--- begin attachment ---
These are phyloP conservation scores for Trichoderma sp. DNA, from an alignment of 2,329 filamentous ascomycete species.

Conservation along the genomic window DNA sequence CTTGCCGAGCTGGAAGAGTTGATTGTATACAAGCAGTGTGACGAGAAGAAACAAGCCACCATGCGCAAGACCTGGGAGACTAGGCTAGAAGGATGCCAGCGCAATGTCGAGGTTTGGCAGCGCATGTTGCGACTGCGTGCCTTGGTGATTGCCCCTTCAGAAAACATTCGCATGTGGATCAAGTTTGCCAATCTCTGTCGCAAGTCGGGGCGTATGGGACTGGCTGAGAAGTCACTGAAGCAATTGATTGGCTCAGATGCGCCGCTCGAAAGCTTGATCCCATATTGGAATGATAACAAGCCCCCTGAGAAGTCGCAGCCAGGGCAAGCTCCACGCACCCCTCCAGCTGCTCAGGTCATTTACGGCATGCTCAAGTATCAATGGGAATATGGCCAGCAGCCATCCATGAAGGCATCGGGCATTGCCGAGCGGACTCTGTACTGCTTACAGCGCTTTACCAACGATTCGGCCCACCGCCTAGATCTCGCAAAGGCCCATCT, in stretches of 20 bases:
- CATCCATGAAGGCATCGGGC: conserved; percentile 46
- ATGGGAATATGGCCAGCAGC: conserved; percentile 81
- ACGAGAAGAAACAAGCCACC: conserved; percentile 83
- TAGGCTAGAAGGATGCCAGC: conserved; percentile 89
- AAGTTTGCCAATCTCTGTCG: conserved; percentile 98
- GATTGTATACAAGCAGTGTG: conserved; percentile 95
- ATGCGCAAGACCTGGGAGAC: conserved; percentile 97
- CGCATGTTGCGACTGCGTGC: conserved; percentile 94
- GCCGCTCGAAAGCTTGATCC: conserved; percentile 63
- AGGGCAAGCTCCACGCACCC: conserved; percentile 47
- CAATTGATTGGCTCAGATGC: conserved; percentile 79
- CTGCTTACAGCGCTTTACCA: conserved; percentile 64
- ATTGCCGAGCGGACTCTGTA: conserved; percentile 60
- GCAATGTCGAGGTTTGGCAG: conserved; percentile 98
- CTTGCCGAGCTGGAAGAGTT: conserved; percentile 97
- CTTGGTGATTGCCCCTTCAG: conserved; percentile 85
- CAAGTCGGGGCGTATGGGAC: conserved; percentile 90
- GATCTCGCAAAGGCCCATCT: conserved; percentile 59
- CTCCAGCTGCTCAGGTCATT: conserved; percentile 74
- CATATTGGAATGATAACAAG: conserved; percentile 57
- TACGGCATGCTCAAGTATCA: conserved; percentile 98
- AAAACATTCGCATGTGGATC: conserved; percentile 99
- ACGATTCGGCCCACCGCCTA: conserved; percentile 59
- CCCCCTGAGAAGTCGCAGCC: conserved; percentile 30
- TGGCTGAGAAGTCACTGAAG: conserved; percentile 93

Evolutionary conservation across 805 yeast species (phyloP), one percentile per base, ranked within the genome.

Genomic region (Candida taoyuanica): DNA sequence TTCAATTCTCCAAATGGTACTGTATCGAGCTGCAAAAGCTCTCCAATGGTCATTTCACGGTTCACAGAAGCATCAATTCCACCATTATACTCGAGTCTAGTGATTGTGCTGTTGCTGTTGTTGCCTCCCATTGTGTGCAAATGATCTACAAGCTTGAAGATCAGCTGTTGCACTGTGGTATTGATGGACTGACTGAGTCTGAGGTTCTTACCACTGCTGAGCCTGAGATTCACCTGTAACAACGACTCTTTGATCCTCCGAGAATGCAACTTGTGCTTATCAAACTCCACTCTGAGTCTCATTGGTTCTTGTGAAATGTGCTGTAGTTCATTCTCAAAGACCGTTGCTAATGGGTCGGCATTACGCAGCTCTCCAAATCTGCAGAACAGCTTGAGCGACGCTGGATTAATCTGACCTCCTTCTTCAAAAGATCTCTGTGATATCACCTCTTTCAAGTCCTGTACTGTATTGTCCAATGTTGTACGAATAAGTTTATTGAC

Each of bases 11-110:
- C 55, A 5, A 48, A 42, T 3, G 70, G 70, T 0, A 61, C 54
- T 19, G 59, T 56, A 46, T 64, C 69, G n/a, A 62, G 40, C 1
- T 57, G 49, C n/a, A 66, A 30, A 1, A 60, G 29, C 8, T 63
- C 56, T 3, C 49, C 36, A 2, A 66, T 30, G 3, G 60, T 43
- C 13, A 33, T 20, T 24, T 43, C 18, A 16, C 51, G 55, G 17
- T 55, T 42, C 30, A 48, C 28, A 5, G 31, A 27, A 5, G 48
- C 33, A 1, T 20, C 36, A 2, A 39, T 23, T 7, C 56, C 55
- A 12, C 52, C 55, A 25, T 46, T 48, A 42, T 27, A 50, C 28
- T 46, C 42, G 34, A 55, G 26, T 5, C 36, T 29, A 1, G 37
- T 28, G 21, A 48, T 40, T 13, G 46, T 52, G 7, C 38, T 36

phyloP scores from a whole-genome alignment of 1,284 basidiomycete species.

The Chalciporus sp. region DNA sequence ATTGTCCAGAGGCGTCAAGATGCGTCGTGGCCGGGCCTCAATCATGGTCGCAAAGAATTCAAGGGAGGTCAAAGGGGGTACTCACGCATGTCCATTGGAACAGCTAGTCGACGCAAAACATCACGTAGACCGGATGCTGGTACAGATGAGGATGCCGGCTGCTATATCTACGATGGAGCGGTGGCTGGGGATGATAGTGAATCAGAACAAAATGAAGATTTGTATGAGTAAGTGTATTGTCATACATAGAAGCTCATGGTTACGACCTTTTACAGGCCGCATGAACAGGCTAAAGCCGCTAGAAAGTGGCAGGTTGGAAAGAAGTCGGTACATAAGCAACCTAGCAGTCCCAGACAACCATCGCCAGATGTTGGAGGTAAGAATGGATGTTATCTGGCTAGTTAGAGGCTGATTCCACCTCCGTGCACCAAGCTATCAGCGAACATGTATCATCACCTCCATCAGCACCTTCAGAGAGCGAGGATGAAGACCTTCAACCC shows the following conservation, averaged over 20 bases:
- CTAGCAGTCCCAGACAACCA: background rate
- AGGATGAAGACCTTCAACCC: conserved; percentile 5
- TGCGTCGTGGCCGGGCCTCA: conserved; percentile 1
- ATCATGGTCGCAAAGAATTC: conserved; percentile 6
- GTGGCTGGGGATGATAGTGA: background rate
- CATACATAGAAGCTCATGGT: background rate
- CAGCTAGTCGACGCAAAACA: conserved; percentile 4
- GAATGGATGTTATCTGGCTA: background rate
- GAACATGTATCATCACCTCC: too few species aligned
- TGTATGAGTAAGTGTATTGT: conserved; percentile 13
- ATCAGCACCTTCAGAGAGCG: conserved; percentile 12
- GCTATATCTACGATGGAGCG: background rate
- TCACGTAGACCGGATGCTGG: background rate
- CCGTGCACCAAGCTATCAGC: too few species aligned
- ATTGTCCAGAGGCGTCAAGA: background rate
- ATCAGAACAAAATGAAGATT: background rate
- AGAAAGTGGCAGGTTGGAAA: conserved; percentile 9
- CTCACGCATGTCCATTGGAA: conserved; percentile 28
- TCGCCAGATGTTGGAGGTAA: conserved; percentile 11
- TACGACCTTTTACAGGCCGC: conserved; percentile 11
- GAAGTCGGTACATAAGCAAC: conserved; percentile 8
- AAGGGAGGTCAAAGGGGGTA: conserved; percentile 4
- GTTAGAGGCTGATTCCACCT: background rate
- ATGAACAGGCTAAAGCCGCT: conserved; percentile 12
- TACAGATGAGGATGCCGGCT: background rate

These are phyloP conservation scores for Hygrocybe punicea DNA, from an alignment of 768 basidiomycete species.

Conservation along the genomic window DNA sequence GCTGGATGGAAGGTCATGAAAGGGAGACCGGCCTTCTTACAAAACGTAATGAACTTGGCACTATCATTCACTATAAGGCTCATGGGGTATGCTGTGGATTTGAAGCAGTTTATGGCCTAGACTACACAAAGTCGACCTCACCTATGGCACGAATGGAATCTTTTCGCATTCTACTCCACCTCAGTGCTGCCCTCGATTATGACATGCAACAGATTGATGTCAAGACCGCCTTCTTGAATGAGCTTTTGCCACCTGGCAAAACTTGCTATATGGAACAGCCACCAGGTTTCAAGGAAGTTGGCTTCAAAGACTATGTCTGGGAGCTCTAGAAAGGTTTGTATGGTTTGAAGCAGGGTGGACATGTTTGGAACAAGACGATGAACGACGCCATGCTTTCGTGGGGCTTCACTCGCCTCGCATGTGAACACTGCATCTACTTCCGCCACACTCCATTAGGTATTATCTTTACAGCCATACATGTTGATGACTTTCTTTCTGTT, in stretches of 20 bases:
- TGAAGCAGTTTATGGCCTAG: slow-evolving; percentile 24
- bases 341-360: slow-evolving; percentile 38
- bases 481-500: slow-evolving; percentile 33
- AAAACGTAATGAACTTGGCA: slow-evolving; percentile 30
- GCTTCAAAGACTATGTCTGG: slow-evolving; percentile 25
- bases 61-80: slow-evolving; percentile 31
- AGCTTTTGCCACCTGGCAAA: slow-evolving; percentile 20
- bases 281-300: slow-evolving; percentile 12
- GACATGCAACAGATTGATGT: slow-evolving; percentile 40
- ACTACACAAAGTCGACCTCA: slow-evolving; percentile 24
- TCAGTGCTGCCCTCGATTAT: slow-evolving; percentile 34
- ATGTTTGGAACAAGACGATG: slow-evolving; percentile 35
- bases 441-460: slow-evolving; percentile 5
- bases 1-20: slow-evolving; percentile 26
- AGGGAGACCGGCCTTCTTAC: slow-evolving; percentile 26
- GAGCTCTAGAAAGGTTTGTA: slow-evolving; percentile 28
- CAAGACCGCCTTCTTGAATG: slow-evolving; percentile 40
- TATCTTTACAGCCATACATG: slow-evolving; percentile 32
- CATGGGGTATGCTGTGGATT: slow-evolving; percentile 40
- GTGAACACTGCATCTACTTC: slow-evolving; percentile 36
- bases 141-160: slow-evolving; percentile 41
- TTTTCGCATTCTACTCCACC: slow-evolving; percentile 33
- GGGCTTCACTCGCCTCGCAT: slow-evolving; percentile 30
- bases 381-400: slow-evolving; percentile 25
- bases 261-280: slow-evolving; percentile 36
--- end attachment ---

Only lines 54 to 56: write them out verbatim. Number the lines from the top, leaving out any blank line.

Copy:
- GCTATATCTACGATGGAGCG: background rate
- TCACGTAGACCGGATGCTGG: background rate
- CCGTGCACCAAGCTATCAGC: too few species aligned